The Latvian National Museum of Art is one of Riga’s oldest and best known art museums. Its permanent collections focus specifically on Latvia’s own national artists and on telling the story of the development of art in Latvia. It also rotates temporary exhibitions that can introduce you to even more striking and more recent Latvian art. With low-priced admission and accessible, free audio guides, the Latvian National Museum of Art provides a welcoming and informative overview of Latvia’s history and the pride that Riga takes in being a cultural center. Also in its favor is the fact that it does not seem to get very crowded.
Overview of the Museum Structure
The Latvian National Museum of Art (LNMM for its initials in Latvian) is actually a network of museums in Riga, which includes the Main Building, the Riga Bourse (which displays art from around the world), the Museum of Decorative Arts and Design, Romans Suta and Aleksandra Beļcova Museum (which focuses on the eponymous two artists), ARSENĀLS Exhibition Hall (currently closed for restoration), and the Museum Storage Facility/ Forest of Sculptures. This article covers the Main Building at 1 Jaņa Rozentāla laukums.
History of The Latvian National Museum of Art
The museum’s collection can be traced back to the collection of a wealthy doctor named Nikolai Himsel who displayed the collection as part of what came to be known by 1773 as the Himsel Museum. Much of this collection was eventually absorbed into the collection of the Riga City Council who expanded it with other acquisitions and displayed art as part of the Riga City Art Gallery, which opened in 1863.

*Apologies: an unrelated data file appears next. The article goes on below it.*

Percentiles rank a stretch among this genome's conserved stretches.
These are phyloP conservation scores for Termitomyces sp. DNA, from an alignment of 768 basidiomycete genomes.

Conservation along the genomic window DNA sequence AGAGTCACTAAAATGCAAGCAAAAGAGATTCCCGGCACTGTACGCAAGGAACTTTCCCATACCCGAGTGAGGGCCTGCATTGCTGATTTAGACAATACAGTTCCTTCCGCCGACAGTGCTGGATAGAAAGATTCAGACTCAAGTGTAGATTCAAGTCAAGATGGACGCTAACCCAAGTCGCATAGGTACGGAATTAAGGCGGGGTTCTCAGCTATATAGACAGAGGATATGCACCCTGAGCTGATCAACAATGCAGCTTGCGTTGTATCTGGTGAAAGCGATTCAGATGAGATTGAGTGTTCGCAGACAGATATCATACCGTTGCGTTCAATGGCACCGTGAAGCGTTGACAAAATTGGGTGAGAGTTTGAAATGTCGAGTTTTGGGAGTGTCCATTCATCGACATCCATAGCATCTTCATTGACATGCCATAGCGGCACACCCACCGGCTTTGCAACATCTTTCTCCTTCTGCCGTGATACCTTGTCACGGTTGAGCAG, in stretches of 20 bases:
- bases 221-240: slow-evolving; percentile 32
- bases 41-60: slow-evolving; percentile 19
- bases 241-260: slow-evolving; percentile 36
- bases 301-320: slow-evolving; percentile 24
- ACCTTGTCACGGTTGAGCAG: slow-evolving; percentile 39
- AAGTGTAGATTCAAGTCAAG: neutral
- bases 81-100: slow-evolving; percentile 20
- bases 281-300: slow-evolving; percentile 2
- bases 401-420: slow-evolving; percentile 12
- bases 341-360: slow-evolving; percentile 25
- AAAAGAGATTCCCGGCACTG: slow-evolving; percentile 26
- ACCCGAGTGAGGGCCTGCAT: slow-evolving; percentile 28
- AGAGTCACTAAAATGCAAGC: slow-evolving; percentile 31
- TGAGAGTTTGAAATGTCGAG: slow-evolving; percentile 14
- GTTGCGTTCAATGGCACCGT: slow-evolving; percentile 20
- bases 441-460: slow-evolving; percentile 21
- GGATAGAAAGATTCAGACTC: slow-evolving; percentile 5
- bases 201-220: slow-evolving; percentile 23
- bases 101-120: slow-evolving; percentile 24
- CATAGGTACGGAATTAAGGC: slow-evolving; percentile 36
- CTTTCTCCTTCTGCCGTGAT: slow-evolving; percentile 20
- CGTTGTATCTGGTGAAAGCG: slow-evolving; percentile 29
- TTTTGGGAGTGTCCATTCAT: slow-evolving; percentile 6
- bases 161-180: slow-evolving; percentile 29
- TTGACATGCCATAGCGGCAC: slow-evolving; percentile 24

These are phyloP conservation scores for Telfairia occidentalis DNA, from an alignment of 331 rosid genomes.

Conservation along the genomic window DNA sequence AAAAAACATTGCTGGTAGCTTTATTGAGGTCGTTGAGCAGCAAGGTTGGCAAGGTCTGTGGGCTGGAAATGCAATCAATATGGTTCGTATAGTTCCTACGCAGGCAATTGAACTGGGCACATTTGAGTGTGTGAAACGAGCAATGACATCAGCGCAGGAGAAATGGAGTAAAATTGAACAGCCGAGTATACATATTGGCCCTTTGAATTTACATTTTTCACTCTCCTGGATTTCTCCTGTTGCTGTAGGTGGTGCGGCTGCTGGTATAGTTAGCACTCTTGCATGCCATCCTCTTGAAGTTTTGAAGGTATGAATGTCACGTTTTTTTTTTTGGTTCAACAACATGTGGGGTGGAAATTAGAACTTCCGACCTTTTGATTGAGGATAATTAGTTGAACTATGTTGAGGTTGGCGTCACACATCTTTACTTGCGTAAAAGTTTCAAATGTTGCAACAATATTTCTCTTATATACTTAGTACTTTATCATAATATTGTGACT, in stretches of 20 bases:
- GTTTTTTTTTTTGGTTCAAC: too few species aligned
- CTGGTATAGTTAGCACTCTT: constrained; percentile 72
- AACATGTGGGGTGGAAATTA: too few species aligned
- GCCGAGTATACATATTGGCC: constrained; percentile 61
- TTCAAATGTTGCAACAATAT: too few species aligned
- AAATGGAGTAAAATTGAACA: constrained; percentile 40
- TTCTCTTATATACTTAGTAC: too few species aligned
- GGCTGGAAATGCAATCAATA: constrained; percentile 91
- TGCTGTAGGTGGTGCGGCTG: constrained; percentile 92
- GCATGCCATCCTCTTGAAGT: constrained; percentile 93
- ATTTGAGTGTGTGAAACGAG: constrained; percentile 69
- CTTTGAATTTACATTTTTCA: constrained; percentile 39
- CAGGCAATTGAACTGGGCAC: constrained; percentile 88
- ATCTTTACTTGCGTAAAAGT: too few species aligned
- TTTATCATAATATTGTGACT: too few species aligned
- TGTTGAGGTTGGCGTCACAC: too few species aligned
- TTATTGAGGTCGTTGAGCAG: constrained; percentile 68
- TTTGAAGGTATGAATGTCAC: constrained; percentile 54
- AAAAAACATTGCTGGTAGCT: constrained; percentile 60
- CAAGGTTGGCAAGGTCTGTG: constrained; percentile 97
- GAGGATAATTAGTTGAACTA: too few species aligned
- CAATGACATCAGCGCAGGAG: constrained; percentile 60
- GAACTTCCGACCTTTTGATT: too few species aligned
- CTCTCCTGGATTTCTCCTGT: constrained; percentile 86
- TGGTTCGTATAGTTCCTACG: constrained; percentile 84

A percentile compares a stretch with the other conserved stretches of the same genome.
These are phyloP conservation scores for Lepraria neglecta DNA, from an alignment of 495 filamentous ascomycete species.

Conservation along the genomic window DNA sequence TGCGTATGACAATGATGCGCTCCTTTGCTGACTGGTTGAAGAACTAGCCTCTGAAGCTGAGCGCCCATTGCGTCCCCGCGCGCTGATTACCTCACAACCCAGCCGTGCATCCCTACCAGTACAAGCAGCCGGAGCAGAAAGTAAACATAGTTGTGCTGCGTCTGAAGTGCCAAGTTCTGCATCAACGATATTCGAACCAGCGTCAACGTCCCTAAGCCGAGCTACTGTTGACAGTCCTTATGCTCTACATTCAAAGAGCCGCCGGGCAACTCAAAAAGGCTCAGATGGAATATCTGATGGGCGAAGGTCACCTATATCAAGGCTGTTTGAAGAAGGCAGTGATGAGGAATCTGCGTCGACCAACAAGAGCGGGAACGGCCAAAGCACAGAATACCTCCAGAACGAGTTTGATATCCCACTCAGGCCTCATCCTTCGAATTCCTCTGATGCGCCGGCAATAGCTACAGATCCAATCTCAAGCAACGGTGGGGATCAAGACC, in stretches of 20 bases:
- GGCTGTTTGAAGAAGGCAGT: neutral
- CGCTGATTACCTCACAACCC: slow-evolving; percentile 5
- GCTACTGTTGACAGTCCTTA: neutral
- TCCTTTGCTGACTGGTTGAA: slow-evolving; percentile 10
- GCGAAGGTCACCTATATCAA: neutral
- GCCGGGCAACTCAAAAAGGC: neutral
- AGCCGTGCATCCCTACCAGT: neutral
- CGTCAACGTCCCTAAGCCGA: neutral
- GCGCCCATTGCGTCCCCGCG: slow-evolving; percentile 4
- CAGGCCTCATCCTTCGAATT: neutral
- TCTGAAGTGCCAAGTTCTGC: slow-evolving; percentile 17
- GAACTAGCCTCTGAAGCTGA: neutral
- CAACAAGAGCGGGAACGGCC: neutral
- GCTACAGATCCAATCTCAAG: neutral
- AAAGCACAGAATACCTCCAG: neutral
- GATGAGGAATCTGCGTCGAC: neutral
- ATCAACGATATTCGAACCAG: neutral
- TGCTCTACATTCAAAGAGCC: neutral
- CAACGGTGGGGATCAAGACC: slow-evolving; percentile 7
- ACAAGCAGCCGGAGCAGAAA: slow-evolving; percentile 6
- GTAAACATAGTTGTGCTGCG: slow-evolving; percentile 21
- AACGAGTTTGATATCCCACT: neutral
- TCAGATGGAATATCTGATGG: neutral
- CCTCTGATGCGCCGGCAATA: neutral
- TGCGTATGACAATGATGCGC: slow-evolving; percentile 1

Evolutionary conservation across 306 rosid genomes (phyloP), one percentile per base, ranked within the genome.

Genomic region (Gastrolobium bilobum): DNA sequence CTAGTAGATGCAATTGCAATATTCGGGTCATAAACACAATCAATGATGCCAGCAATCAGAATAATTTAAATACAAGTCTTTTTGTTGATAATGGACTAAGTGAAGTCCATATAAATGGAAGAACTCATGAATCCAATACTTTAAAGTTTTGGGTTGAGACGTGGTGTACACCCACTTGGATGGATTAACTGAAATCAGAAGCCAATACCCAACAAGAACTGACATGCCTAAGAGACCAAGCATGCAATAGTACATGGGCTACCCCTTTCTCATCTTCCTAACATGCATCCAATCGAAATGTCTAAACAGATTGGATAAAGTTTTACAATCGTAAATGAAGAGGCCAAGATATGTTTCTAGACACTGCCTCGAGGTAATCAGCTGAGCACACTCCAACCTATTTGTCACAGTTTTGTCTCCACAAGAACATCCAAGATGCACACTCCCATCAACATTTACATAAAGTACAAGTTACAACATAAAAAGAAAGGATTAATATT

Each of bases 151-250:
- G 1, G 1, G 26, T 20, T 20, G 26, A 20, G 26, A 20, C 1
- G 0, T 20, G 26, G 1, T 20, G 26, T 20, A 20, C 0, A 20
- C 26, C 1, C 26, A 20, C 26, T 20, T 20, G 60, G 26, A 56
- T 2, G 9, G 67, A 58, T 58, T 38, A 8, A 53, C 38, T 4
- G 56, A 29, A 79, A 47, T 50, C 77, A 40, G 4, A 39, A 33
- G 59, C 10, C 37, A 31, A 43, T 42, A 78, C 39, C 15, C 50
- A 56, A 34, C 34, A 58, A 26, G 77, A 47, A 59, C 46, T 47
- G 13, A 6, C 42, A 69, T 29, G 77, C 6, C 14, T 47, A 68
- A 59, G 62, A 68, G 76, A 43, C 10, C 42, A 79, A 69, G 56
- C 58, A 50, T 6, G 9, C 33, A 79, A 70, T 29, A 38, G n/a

These establishments had no permanent home prior to the current building’s construction in 1905. The stately and elegant Neo-Baroque building facing Krišjāņa Valdemāra iela was the first structure purpose-built to be an art museum in the Baltics.
Under the direction of the Riga City Museum of Art and the Riga Society of Art Promotion, the building was designed by German architect Wllhelm Neumann and completed in 1905.
Beginning in 1918, following the Russian revolution, Latvia enjoyed twenty years of independence. It was at this time that the museum began to focus on acquiring and displaying national art.
After the Soviets retook Latvia in 1940, the museum was allowed to partially maintain its focus on Latvian national art as the State Museum of Latvian and Russian Art. This is also when the Museum’s sprawling structure began as the Soviets nationalized and consolidated museums under larger and larger directorates.
In 1989, under glastnost and perestroika, the museum subtly declared its independence from Russia by renaming itself “The State Museum of Art,” dropping any mention of nationality. It has been known as the Latvian National Museum of Art since 1995.
In 2016, the museum completed a €29 million renovation that doubled the museum’s size, using funding sources from the Riga City Council and the European Union. In 2018, it received a nomination for the European Museum Award.